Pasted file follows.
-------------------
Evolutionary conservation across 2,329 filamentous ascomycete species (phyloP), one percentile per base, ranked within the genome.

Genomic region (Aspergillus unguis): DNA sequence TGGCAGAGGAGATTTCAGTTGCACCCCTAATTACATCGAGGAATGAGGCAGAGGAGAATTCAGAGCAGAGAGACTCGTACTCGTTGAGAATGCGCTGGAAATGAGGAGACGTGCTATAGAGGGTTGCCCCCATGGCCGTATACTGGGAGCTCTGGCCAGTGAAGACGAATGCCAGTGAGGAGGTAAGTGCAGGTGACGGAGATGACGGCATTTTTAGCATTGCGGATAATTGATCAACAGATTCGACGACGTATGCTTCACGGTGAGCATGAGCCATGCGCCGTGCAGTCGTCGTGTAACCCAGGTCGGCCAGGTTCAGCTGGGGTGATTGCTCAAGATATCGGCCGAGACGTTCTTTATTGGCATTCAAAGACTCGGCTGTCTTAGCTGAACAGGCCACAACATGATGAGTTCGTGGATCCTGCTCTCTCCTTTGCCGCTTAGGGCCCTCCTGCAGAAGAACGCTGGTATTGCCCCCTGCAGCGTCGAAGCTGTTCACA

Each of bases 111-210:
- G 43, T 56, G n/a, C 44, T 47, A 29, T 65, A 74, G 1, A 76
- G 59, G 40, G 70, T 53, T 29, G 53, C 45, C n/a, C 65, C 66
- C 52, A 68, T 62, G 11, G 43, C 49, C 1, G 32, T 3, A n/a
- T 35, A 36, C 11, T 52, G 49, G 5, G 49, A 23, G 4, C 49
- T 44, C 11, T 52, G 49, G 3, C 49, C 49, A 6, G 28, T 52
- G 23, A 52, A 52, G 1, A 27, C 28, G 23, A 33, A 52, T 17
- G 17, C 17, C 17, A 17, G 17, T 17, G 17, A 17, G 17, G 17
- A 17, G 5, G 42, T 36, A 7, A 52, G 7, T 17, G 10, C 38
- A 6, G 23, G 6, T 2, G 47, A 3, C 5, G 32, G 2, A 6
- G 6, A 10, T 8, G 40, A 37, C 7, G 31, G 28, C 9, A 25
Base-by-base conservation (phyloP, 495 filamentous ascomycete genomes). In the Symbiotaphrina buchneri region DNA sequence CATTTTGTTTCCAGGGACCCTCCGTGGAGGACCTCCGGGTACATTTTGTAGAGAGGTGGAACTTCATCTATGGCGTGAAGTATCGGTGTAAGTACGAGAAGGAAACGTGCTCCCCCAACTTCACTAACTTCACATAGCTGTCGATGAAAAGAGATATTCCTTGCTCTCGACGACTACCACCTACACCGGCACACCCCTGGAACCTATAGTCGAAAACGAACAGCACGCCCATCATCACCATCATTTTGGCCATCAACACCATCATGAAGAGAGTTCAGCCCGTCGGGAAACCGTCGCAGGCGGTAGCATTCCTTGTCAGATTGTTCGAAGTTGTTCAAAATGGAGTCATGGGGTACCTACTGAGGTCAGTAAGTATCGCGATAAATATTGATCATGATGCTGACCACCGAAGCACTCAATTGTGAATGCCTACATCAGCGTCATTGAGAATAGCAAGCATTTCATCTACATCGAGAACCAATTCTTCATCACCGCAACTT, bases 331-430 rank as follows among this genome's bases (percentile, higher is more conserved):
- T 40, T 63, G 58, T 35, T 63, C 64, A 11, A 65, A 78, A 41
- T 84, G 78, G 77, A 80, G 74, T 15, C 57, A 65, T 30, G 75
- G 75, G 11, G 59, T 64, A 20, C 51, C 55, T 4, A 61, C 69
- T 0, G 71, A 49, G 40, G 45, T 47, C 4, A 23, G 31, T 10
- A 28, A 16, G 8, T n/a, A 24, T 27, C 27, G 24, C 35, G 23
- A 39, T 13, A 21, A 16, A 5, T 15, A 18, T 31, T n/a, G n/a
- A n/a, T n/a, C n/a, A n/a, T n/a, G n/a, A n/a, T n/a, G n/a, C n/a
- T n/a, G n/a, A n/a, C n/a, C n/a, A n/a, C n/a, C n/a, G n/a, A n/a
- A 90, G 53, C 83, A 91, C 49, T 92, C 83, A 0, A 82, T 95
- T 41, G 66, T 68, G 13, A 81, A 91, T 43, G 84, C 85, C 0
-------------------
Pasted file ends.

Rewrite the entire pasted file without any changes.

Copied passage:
Evolutionary conservation across 2,329 filamentous ascomycete species (phyloP), one percentile per base, ranked within the genome.

Genomic region (Aspergillus unguis): DNA sequence TGGCAGAGGAGATTTCAGTTGCACCCCTAATTACATCGAGGAATGAGGCAGAGGAGAATTCAGAGCAGAGAGACTCGTACTCGTTGAGAATGCGCTGGAAATGAGGAGACGTGCTATAGAGGGTTGCCCCCATGGCCGTATACTGGGAGCTCTGGCCAGTGAAGACGAATGCCAGTGAGGAGGTAAGTGCAGGTGACGGAGATGACGGCATTTTTAGCATTGCGGATAATTGATCAACAGATTCGACGACGTATGCTTCACGGTGAGCATGAGCCATGCGCCGTGCAGTCGTCGTGTAACCCAGGTCGGCCAGGTTCAGCTGGGGTGATTGCTCAAGATATCGGCCGAGACGTTCTTTATTGGCATTCAAAGACTCGGCTGTCTTAGCTGAACAGGCCACAACATGATGAGTTCGTGGATCCTGCTCTCTCCTTTGCCGCTTAGGGCCCTCCTGCAGAAGAACGCTGGTATTGCCCCCTGCAGCGTCGAAGCTGTTCACA

Each of bases 111-210:
- G 43, T 56, G n/a, C 44, T 47, A 29, T 65, A 74, G 1, A 76
- G 59, G 40, G 70, T 53, T 29, G 53, C 45, C n/a, C 65, C 66
- C 52, A 68, T 62, G 11, G 43, C 49, C 1, G 32, T 3, A n/a
- T 35, A 36, C 11, T 52, G 49, G 5, G 49, A 23, G 4, C 49
- T 44, C 11, T 52, G 49, G 3, C 49, C 49, A 6, G 28, T 52
- G 23, A 52, A 52, G 1, A 27, C 28, G 23, A 33, A 52, T 17
- G 17, C 17, C 17, A 17, G 17, T 17, G 17, A 17, G 17, G 17
- A 17, G 5, G 42, T 36, A 7, A 52, G 7, T 17, G 10, C 38
- A 6, G 23, G 6, T 2, G 47, A 3, C 5, G 32, G 2, A 6
- G 6, A 10, T 8, G 40, A 37, C 7, G 31, G 28, C 9, A 25
Base-by-base conservation (phyloP, 495 filamentous ascomycete genomes). In the Symbiotaphrina buchneri region DNA sequence CATTTTGTTTCCAGGGACCCTCCGTGGAGGACCTCCGGGTACATTTTGTAGAGAGGTGGAACTTCATCTATGGCGTGAAGTATCGGTGTAAGTACGAGAAGGAAACGTGCTCCCCCAACTTCACTAACTTCACATAGCTGTCGATGAAAAGAGATATTCCTTGCTCTCGACGACTACCACCTACACCGGCACACCCCTGGAACCTATAGTCGAAAACGAACAGCACGCCCATCATCACCATCATTTTGGCCATCAACACCATCATGAAGAGAGTTCAGCCCGTCGGGAAACCGTCGCAGGCGGTAGCATTCCTTGTCAGATTGTTCGAAGTTGTTCAAAATGGAGTCATGGGGTACCTACTGAGGTCAGTAAGTATCGCGATAAATATTGATCATGATGCTGACCACCGAAGCACTCAATTGTGAATGCCTACATCAGCGTCATTGAGAATAGCAAGCATTTCATCTACATCGAGAACCAATTCTTCATCACCGCAACTT, bases 331-430 rank as follows among this genome's bases (percentile, higher is more conserved):
- T 40, T 63, G 58, T 35, T 63, C 64, A 11, A 65, A 78, A 41
- T 84, G 78, G 77, A 80, G 74, T 15, C 57, A 65, T 30, G 75
- G 75, G 11, G 59, T 64, A 20, C 51, C 55, T 4, A 61, C 69
- T 0, G 71, A 49, G 40, G 45, T 47, C 4, A 23, G 31, T 10
- A 28, A 16, G 8, T n/a, A 24, T 27, C 27, G 24, C 35, G 23
- A 39, T 13, A 21, A 16, A 5, T 15, A 18, T 31, T n/a, G n/a
- A n/a, T n/a, C n/a, A n/a, T n/a, G n/a, A n/a, T n/a, G n/a, C n/a
- T n/a, G n/a, A n/a, C n/a, C n/a, A n/a, C n/a, C n/a, G n/a, A n/a
- A 90, G 53, C 83, A 91, C 49, T 92, C 83, A 0, A 82, T 95
- T 41, G 66, T 68, G 13, A 81, A 91, T 43, G 84, C 85, C 0